The Pop-Politics of the Hoodie

Is the hoodie the last true political garment?

“The Hoodie,” the first exhibition to explore the socio-political role of this popular casual wear staple, opened Sunday at the Het Nieuwe Instituut, the Dutch institute for architecture, design and digital culture in Rotterdam, the Netherlands.

The exhibition was curated by writer and curator Lou Stoppard.

In recent history, the hoodie has emerged as a pop-political object, though its origins date back to the 1930s, when it was popularized by sweatshirt pioneer Champion as a sporty workwear item.

Over the years, the perception of the hoodie has evolved. The dawn of the hype-beast and his/her cultural connection with high fashion have rendered this a fashionable wardrobe staple; however, over time, it has also become increasingly associated, via the media, with racial inequality, crime and sometimes deviance.

“Unlike dresses, bespoke clothing and couture, these types of clothing were not really represented in museum collections,” said Stoppard, who was inspired to create the exhibit whilst researching material for Showstudio’s sports wear series.

Exploring intersectional themes, which range from the rise of surveillance culture and facial recognition technology; music and subculture; conversations around androgyny and gender fluidity; and the breakdown of traditional dress codes, the exhibit challenges the viewer reflect on the hoodie’s multifaceted relationship with contemporary culture.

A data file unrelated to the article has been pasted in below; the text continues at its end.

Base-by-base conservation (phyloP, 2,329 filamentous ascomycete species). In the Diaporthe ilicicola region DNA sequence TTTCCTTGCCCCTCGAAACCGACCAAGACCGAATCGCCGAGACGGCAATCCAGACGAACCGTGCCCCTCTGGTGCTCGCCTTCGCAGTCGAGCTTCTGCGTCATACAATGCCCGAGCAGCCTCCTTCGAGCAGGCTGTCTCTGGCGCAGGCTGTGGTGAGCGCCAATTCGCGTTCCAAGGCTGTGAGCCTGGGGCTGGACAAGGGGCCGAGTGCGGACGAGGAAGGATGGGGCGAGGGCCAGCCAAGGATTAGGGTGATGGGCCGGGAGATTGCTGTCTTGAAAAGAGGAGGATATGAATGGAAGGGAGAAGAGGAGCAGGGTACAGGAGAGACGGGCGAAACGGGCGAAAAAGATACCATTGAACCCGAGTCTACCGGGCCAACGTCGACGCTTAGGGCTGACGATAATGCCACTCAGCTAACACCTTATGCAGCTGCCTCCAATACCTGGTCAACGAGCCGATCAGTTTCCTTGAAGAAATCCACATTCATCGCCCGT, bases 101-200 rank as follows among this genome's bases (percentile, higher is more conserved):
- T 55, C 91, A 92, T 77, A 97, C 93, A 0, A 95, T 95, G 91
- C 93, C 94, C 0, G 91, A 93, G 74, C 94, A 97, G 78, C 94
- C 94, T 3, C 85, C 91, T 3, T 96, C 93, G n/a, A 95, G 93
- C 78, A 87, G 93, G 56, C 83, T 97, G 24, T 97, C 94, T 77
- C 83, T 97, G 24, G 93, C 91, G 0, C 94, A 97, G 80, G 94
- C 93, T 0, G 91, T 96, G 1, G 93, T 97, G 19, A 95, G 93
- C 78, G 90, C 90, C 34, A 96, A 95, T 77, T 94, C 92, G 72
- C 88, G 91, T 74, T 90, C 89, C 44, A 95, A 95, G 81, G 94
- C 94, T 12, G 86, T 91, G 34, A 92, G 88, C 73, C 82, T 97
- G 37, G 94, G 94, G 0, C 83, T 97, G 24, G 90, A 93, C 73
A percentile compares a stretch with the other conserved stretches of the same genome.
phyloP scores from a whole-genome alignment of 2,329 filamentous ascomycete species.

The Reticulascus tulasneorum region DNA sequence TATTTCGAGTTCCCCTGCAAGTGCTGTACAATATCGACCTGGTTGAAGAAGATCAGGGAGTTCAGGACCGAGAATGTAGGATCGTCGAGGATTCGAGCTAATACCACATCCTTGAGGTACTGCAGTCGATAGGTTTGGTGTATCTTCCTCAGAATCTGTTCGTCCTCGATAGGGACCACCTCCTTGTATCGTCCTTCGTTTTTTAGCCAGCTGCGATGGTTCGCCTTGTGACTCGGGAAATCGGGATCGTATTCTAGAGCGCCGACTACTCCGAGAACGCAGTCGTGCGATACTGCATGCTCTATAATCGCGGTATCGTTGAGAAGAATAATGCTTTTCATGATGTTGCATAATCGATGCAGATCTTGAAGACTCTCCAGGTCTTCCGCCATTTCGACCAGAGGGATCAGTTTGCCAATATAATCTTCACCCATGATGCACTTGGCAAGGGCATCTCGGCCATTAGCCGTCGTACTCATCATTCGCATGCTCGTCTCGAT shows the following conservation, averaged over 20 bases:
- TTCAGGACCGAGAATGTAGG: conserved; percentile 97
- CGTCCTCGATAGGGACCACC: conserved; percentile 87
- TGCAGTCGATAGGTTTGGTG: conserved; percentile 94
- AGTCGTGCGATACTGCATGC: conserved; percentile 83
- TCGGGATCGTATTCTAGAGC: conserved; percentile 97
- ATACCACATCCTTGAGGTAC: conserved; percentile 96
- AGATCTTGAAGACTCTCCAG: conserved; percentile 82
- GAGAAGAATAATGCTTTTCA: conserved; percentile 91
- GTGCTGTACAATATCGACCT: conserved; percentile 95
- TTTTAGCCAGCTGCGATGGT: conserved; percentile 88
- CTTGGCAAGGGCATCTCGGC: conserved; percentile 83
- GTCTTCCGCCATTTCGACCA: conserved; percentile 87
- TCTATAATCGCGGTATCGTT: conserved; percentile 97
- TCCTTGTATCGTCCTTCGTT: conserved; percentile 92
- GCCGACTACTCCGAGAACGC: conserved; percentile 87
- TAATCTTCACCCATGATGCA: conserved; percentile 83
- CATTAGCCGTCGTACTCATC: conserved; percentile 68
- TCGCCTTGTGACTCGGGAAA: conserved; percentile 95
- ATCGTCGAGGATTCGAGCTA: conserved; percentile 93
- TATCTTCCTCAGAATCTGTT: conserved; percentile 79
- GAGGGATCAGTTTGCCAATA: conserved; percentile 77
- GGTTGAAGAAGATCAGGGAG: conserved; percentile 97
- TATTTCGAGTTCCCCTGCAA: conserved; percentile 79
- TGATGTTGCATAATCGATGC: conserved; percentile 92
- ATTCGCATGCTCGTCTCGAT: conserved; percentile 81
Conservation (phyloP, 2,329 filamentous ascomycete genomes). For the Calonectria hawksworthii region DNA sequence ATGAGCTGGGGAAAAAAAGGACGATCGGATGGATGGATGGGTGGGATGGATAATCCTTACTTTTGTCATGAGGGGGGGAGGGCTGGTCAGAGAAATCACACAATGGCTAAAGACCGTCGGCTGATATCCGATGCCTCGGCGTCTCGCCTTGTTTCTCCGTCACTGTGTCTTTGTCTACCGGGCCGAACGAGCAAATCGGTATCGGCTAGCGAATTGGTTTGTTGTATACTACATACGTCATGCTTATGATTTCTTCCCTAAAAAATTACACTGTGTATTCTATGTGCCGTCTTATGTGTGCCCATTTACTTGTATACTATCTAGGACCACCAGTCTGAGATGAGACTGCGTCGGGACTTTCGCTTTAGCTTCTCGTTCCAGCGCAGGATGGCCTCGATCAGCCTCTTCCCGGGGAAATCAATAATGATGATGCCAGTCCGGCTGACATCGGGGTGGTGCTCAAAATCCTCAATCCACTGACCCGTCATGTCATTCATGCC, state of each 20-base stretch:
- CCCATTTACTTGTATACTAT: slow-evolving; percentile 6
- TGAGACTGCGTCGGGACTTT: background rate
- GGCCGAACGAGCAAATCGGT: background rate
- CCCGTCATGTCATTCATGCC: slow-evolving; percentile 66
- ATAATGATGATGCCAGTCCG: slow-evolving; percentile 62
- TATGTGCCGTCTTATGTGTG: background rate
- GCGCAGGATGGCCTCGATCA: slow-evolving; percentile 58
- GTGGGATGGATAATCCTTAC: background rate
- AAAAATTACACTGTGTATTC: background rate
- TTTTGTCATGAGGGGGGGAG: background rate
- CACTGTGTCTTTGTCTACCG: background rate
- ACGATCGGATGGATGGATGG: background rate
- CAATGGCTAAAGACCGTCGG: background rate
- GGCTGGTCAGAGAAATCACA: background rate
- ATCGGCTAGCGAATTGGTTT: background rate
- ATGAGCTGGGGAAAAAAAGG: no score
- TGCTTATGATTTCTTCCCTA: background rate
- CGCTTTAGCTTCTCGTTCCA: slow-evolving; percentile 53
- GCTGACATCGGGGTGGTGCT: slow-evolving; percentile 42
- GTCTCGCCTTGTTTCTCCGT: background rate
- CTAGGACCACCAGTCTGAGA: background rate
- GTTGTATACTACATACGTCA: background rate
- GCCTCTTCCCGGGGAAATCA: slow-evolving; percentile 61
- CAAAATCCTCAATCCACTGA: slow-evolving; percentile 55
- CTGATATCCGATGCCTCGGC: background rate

The exhibit also features works from a diverse mix of artists and makers working in photography, film, fashion, and other media. Rick Owens, Campbell Addy and more, are among the dynamic creatives highlighted by this exhibit through garments, printed matter, digital footage, social media posts and other cultural artefacts.

A digital magazine devoted to the show features commissioned interviews and visuals and will also be available at the exhibit, alongside a series of workshops and talks.

The exhibition will run until April 2020.

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